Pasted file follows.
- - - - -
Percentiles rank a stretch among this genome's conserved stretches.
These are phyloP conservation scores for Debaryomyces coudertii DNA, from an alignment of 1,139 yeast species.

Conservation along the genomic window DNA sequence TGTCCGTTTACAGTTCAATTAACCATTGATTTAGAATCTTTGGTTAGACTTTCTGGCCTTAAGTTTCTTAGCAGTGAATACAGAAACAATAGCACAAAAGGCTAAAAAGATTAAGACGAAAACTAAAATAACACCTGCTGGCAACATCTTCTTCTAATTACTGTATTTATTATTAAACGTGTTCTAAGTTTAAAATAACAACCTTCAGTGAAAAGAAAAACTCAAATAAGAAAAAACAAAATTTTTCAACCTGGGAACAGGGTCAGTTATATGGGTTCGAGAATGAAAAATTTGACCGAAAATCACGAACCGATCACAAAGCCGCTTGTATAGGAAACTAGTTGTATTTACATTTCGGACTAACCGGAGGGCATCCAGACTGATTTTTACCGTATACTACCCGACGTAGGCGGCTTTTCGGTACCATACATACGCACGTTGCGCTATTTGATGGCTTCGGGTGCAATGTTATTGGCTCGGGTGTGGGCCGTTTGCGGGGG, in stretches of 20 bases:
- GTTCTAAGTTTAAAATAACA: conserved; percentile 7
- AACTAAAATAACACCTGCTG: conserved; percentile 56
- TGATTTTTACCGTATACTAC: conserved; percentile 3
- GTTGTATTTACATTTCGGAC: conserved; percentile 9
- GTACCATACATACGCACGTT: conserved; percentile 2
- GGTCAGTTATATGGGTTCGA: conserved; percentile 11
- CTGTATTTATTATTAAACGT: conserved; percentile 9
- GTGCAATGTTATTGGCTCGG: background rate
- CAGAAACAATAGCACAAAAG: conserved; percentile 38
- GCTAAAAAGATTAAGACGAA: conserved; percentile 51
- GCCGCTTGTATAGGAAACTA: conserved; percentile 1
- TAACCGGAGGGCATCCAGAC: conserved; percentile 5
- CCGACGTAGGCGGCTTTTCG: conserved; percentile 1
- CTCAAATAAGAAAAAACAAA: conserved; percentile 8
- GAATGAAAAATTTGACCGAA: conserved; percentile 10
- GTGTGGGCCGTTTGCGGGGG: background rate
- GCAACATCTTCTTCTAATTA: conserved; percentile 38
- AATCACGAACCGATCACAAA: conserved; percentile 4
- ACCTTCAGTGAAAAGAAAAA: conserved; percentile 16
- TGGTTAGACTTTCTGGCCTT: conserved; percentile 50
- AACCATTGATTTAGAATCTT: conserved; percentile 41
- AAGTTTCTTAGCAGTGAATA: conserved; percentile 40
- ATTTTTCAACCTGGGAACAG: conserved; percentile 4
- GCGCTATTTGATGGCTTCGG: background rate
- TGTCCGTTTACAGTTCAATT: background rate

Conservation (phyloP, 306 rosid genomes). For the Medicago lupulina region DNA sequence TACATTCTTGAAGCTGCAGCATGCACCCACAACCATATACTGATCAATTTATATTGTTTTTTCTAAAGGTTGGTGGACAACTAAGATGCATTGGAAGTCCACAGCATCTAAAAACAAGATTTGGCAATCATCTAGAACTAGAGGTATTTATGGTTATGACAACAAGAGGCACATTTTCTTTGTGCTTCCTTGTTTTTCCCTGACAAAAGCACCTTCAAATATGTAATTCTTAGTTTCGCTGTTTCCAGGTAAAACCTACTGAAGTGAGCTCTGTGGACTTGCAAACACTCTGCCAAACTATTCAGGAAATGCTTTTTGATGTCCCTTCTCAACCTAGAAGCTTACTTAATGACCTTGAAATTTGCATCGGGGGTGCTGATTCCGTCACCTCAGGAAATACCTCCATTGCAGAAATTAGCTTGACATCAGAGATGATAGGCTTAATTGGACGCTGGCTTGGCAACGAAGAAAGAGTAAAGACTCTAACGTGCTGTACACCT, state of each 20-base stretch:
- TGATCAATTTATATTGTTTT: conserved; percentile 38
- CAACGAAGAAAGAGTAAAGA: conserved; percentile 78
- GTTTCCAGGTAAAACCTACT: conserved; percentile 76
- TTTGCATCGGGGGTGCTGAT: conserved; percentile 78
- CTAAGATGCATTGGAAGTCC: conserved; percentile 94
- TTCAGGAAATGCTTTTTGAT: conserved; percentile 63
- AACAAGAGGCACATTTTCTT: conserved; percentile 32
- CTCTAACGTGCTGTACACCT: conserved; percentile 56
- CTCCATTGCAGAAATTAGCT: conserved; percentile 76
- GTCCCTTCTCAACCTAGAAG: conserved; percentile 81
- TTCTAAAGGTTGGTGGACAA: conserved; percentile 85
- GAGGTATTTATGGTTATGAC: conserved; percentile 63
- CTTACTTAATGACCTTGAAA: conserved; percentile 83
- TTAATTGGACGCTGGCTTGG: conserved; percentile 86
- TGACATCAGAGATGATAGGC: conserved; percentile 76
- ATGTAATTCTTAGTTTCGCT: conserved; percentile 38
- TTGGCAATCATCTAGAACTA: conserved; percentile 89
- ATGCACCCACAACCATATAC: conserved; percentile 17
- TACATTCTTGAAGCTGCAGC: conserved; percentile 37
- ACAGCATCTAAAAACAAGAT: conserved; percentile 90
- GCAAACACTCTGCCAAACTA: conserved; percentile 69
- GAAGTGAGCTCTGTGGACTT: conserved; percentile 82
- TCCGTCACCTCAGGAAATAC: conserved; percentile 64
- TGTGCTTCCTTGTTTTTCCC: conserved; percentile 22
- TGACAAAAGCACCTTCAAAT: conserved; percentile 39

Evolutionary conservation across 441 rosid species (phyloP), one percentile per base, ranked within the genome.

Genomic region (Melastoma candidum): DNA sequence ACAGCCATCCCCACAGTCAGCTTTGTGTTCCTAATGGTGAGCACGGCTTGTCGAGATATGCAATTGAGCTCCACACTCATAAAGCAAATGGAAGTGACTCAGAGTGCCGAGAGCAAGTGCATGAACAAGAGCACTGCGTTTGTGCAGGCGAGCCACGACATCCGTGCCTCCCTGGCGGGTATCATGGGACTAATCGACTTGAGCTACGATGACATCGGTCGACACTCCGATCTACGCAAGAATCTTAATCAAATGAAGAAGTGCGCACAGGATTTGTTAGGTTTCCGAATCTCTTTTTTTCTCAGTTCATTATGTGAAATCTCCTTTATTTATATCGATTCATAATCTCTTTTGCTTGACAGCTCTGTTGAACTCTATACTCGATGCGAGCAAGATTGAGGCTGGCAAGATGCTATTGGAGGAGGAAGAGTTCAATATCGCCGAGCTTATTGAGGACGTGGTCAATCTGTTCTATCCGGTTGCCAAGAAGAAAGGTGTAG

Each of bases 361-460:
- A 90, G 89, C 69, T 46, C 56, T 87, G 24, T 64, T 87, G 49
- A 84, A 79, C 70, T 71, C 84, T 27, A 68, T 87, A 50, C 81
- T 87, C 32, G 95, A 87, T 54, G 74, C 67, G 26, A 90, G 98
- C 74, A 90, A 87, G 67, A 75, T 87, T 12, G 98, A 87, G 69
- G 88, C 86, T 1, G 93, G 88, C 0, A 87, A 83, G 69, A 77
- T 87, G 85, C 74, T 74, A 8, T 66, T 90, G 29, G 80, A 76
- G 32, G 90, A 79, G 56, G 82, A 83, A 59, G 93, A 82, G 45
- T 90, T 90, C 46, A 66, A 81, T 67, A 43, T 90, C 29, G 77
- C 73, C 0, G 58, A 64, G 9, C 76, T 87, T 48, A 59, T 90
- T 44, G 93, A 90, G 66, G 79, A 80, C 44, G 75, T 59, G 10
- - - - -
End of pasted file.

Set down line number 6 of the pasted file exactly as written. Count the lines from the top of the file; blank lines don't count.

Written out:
- TGATTTTTACCGTATACTAC: conserved; percentile 3